Comment: RBS is in the red, but edging out of mire

Martin Flanagan
Martin Flanagan
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IT WAS more of the same from Royal Bank of Scotland yesterday. The bank has almost patented the curate’s egg description in the past few years: good in parts. The under­lying profits recovery continues at the taxpayer-backed bank.

But the major restructuring and ­legacy costs as it becomes a simpler and cleaner bank also continue, meaning the bottom-line performance ­fluctuates.

In the first six months of this year RBS fell into losses again, but underlying profits were up 27 per cent in a better second quarter to June. It is not the first time in the group’s toiling recovery after the financial crash that we have seen this decent underlying picture.

RBS chief executive Ross McEwan is surely right that there is a decent franchise down there when you can dig away all the litigation and restructuring cordite.

Chancellor George Osborne has already indicated he wants the 78 per cent taxpayer stake in the bank to start being sold down sooner rather than later, with the process expected to be kickstarted within the next few months.

Despite the headline losses at RBS, there is little in the bank’s latest underlying trading performance to derail that process. Even more so given that the Chancellor is clearly now phlegmatic about taking a loss on the stake if necessary to get the RBS monkey off the government’s back by the end of this parliament.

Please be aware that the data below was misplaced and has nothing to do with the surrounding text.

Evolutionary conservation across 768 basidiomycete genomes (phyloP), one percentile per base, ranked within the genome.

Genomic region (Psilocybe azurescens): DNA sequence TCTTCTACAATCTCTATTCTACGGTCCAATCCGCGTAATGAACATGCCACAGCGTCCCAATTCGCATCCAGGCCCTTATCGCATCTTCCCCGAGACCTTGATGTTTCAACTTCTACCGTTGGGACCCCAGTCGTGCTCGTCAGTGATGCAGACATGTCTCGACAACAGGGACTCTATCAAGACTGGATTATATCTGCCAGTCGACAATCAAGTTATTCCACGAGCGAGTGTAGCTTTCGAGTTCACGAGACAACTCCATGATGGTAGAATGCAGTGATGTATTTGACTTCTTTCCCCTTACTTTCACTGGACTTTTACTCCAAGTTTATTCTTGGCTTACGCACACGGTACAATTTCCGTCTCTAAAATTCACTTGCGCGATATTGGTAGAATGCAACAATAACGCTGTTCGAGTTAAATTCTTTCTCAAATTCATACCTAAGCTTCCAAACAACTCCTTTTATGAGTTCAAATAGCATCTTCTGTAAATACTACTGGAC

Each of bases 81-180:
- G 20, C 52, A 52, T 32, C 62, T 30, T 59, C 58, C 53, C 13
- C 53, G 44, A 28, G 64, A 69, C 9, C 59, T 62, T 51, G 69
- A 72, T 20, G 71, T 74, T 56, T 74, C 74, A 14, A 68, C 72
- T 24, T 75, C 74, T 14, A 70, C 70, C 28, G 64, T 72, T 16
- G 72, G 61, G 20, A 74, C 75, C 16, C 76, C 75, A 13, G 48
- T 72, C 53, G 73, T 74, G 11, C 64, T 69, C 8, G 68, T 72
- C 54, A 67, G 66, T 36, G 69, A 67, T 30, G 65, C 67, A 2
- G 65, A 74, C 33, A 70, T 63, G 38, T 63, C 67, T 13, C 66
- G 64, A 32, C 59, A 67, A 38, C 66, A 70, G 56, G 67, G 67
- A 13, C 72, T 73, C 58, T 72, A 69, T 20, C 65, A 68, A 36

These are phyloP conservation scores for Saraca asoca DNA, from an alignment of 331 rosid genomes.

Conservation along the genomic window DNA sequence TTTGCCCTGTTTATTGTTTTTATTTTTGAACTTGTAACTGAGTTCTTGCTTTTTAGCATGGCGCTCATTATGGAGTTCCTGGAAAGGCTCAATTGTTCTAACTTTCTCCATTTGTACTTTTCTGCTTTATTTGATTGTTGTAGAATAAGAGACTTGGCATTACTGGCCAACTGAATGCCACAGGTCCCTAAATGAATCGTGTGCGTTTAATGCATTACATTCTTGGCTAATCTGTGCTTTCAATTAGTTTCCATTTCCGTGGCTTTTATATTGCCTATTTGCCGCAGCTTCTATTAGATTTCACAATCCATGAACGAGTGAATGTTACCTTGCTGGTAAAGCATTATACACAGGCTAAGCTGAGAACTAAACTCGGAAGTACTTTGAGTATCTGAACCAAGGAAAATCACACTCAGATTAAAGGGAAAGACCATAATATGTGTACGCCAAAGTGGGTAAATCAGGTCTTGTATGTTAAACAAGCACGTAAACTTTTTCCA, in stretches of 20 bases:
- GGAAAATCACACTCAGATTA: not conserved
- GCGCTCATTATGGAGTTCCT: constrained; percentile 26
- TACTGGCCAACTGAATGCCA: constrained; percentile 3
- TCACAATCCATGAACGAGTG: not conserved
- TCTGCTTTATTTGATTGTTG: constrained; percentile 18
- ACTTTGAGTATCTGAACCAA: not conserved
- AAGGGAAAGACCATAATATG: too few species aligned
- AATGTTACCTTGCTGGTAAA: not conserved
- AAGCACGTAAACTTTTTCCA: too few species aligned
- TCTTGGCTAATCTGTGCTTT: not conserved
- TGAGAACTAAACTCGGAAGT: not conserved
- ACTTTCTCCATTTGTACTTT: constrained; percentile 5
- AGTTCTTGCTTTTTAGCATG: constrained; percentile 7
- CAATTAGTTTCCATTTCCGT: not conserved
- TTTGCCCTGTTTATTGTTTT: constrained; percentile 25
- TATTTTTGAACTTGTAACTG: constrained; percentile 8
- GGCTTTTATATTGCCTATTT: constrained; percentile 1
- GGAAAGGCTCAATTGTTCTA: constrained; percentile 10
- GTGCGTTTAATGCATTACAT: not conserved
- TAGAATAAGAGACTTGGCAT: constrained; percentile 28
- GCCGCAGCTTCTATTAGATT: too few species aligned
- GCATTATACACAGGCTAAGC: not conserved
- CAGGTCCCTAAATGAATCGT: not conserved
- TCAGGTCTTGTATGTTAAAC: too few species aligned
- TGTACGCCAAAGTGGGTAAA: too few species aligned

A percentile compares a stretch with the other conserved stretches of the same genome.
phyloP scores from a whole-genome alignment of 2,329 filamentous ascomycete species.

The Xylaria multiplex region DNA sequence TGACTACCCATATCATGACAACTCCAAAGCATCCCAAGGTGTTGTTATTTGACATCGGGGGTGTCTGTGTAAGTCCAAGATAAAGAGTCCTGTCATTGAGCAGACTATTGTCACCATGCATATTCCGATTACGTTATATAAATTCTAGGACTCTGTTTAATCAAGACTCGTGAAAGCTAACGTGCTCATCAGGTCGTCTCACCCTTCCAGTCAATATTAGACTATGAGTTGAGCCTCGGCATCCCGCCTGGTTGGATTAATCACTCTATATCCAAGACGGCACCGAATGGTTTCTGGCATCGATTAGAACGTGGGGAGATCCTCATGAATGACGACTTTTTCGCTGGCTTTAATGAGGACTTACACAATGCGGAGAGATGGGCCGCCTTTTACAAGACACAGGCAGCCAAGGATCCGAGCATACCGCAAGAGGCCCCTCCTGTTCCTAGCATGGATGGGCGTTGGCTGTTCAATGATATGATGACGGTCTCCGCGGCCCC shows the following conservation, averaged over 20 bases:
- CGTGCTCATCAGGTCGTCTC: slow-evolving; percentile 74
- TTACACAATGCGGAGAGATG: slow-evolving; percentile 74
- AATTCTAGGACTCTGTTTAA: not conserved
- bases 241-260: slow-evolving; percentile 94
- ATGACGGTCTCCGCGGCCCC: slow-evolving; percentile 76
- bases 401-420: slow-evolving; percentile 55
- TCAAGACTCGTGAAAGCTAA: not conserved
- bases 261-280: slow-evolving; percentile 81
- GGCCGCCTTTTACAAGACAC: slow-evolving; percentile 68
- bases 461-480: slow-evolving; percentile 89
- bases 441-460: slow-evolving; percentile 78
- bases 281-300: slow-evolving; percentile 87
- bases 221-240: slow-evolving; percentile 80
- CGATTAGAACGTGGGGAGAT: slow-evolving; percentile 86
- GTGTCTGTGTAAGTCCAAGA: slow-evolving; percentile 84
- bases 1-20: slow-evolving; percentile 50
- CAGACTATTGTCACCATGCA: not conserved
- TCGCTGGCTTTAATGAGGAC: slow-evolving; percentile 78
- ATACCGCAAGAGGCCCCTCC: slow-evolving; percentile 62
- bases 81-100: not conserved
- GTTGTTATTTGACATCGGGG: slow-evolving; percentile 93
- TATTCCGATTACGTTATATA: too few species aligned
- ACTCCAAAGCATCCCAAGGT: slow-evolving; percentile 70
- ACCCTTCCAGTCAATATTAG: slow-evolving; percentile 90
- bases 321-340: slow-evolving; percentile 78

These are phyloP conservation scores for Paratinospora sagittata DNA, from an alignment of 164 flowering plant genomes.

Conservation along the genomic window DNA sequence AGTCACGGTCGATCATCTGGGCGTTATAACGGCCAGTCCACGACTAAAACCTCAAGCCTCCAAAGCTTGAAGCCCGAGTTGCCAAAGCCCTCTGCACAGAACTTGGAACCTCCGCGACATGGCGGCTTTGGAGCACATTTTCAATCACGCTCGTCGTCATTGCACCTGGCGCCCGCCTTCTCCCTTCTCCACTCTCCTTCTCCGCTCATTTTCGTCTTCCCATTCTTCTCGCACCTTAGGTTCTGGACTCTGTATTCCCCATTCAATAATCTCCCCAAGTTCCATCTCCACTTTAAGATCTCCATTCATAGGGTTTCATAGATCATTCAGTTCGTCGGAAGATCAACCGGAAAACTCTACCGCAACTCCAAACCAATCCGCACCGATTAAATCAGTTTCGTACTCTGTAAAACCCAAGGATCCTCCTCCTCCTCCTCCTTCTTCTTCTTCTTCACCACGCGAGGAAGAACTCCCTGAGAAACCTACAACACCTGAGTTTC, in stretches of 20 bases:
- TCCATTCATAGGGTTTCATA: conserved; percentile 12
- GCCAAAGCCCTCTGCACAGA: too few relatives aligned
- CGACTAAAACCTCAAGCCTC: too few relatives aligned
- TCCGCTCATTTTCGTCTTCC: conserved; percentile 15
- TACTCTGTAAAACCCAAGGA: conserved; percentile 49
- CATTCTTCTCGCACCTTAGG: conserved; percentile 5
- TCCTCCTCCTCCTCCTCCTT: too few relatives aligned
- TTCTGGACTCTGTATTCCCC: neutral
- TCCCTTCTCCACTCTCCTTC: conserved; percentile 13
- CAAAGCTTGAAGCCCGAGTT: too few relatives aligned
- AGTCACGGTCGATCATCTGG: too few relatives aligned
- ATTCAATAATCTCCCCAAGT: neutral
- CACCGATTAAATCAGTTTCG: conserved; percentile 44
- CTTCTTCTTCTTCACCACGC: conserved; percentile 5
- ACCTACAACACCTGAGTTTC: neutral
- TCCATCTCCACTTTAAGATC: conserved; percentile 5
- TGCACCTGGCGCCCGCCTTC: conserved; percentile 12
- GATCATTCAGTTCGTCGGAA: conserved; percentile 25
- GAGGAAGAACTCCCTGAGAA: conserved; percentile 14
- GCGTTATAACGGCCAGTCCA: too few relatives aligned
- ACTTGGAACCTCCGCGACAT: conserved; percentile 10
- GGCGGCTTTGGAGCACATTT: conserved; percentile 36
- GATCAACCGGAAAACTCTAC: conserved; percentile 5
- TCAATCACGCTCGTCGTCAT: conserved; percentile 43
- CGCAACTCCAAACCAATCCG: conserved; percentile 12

RBS indicated yesterday that it may still be a couple of years before its financial strength is established and sustainable enough to consider paying a dividend.

This sounds about right. Lloyds, the other taxpayer-backed bank, persuaded the authorities to allow it to restore a divi after a similarly extended freeze following the financial crash and state bailout. But, as McEwan notes, that bank is about two years further down the line in terms of financial strength. Nothing would be worse than a premature restoration of the RBS divi that could not be sustained.

RBS’s outgoing chairman Sir Philip Hampton said yesterday that in the wake of the crash many people, including him when he came on board, under-appreciated the state the bank was in.

It is a long, incremental haul. But progress is being made.